Summary

Salisbury was the home of Constable's patron, Bishop Fisher and his nephew - the artist's great friend and adviser - John Fisher. The magnificent cathedral at Salisbury was the stimulus for some of Constable's most moving landscapes. This oil study was executed during one of Constable's last two visits to the city in 1829, when he was planning what was to be his final and most brooding image of the cathedral, Salisbury Cathedral from the Meadows, exhibited in 1831 (The Dowager Lady Ashton, on loan to the National Gallery, London). Constable had clearly discussed the subject of his next picture with John Fisher, who wrote to the artist, on 9 August 1829, 'I am quite sure the "Church under a cloud" is the best subject you can take. It will be an amazing advantage to go every day & look afresh at your materials drawn from nature herself' (quoted in Parris & Fleming-Williams 1991, p.361).

This work is a studio sketch, about a quarter of the size of the full-scale sketch (Guildhall Art Gallery, City of London) and final picture to which it relates. Of the various small oil studies which preceed it, this sketch is the closest in composition to the finished work. In particular, it introduces the idea of the driver and carthorses cooling themselves while traversing the river as a central feature. The study relates closely to a compositional drawing, dated November 1829 (Lady Lever Art Gallery, Port Sunlight), which features only a single horse and cart. In the completed work, the cathedral is made more prominent and the figures of the collie dog and his master are removed from the right of the composition. The most striking and Romantic feature of the painting, the enigmatic rainbow, is also missing from the study.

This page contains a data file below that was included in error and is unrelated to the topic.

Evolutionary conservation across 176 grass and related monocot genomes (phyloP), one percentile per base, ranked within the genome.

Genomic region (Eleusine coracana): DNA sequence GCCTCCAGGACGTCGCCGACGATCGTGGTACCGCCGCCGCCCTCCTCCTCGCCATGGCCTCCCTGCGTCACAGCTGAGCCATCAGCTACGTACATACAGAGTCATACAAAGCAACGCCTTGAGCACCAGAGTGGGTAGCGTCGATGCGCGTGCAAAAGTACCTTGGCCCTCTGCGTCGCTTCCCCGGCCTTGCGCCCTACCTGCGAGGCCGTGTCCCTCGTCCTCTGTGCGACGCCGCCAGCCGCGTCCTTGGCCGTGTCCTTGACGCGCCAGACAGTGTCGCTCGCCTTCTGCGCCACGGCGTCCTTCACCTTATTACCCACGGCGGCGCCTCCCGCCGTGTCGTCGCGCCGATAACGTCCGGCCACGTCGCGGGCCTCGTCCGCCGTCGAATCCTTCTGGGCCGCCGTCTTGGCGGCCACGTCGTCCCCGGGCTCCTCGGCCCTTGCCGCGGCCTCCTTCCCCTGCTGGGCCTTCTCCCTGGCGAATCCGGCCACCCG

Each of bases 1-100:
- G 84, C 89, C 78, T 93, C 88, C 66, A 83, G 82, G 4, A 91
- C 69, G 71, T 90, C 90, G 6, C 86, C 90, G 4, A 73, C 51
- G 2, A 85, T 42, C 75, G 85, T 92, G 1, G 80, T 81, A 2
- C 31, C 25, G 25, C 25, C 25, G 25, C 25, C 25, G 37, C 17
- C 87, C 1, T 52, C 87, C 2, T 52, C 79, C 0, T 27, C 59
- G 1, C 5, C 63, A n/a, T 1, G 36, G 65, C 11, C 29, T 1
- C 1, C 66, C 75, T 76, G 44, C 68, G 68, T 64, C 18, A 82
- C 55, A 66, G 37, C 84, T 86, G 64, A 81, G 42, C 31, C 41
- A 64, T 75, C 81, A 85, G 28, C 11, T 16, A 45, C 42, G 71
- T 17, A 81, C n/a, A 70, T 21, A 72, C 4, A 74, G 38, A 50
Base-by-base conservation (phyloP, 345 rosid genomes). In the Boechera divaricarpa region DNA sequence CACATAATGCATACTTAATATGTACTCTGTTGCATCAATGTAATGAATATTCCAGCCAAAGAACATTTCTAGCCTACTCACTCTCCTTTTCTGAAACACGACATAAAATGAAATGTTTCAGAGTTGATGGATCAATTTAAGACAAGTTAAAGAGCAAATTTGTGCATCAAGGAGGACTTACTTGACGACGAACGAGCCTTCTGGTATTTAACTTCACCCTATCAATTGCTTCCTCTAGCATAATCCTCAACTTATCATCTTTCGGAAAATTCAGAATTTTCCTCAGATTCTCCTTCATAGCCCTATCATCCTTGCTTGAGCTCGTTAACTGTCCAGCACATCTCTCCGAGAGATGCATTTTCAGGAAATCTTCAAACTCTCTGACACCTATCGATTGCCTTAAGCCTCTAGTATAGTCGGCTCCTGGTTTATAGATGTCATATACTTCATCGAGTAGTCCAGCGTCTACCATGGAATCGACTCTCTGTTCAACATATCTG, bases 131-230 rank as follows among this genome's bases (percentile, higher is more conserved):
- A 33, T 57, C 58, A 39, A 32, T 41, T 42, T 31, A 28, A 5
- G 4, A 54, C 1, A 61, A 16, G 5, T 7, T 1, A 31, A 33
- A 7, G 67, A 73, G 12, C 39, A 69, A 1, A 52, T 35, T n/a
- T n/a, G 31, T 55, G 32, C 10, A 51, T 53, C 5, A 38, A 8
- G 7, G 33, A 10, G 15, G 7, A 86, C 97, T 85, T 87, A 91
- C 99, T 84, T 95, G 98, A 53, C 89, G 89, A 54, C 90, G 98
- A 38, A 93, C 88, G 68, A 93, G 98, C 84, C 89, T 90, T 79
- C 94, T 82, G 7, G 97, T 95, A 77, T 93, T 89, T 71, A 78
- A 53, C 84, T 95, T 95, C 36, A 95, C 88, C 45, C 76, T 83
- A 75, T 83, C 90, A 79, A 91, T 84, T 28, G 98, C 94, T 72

Typical of Constable's oil studies, the picture is executed with tremendous freedom, yet with an eye for composition and a varied palette. The overall effect is one of a fresh, breezy day, the rainclouds clearing away into the distance, to reveal blue patches of sky. The dark mass of trees on the left guides the eye towards the spire of the cathedral, which reaches up towards the light. In the foreground the activities of the carthorses and the man with his dog are highlighted with bold touches of red and yellow, while flecks of white pigment enliven the entire surface of the canvas.

Recommended Reading:
Leslie Parris, The Tate Gallery Constable Collection, London 1981, pp.140-4, no.36, reproduced p. 141, in colour.
Leslie Parris and Ian Fleming-Williams, Constable, exhibition catalogue, Tate Gallery, London 1991, pp.360-368, reproduced p.362.

Frances Fowle
8 December 2000